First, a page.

Rival candidates trade barbs in campaigns, elude development issues
Nov 9, 2017-With the launch of official election campaign period, political parties and candidates have been canvassing votes for upcoming federal parliamentary and provincial assembly elections across the country.
But stiff competition among the contenders has resulted in somewhat unhealthy promotional activities whereby the opposing candidates are trading barbs at each other and launching scathing attacks against their rival candidates rather than talking about development issues.
Nepali Congress candidates are said to be propagating fear among public that if left alliance of CPN-UML and CPN (Maoist Centre) emerges victorious in the elections, they would impose authoritarian regime in the country. NC candidates argue that the public should cast their votes for NC in order to save the country from such anti-democratic practice.
On the other hand, candidates from left alliance have been appealing to the public to vote them for socialism. They argue that communist’s socialism is far better than NC’s democratic socialism.
Left alliance’s election candidates have urged public to vote them because they have majority in local level governance, therefore they could run the new government more effectively.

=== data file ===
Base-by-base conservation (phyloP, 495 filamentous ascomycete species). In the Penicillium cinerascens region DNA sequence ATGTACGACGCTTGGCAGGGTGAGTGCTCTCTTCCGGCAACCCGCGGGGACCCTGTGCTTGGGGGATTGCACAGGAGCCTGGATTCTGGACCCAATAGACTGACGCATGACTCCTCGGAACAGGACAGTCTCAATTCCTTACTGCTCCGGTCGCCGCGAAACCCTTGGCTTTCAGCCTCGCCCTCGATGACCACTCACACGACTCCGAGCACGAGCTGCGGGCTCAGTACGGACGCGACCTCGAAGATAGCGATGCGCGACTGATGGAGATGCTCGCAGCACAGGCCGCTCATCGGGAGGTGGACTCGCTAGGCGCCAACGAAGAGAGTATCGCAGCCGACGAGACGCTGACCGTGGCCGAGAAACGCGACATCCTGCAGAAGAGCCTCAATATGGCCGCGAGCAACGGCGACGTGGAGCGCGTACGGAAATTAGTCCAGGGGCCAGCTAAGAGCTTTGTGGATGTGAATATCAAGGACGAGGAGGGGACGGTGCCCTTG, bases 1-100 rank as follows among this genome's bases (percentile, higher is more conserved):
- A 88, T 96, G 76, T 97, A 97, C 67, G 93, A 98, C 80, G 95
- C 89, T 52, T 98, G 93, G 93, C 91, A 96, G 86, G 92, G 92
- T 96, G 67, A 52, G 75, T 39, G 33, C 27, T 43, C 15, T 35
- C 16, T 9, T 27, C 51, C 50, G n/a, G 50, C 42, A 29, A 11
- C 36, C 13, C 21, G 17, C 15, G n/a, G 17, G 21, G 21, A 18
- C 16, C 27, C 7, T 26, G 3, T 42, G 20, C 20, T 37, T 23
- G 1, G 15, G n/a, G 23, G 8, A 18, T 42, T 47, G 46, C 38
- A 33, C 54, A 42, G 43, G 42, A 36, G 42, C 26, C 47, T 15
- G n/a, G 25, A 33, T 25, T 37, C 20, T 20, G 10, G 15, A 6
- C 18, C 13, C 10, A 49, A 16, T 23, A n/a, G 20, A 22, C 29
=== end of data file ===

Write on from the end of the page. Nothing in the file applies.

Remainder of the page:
Maoist Centre leader Tara Narayan Shrestha said if communists were elected in all three tiers—local, provincial and federal—the task of constitution implementation could be done with much ease. He said there could be problem in the implementation of constitution if the leadership clash at these levels.
Locals have commented that in the past elections, leaders talked about development agendas instead of investing their time only in blame games.
“The major election slogans in the past elections were not only meant to tarnish the reputation of their rival candidates. Election candidates mostly talked about development,” said Nurbu Sherpa of Gumdel, adding, “But it looks like the development talks have not figured in their speeches this time. It has become hard to listen to leaders sharing their development plans.”
There have also been complains that the candidates use complex political jargons in their speech which are beyond comprehension of general voters. “Most of the things said by leaders who arrived from city were not understood by village dwellers,” said Sherpa, adding that voters simply recognized the party by their party flags.
Published: 09-11-2017 17:58
- election candidate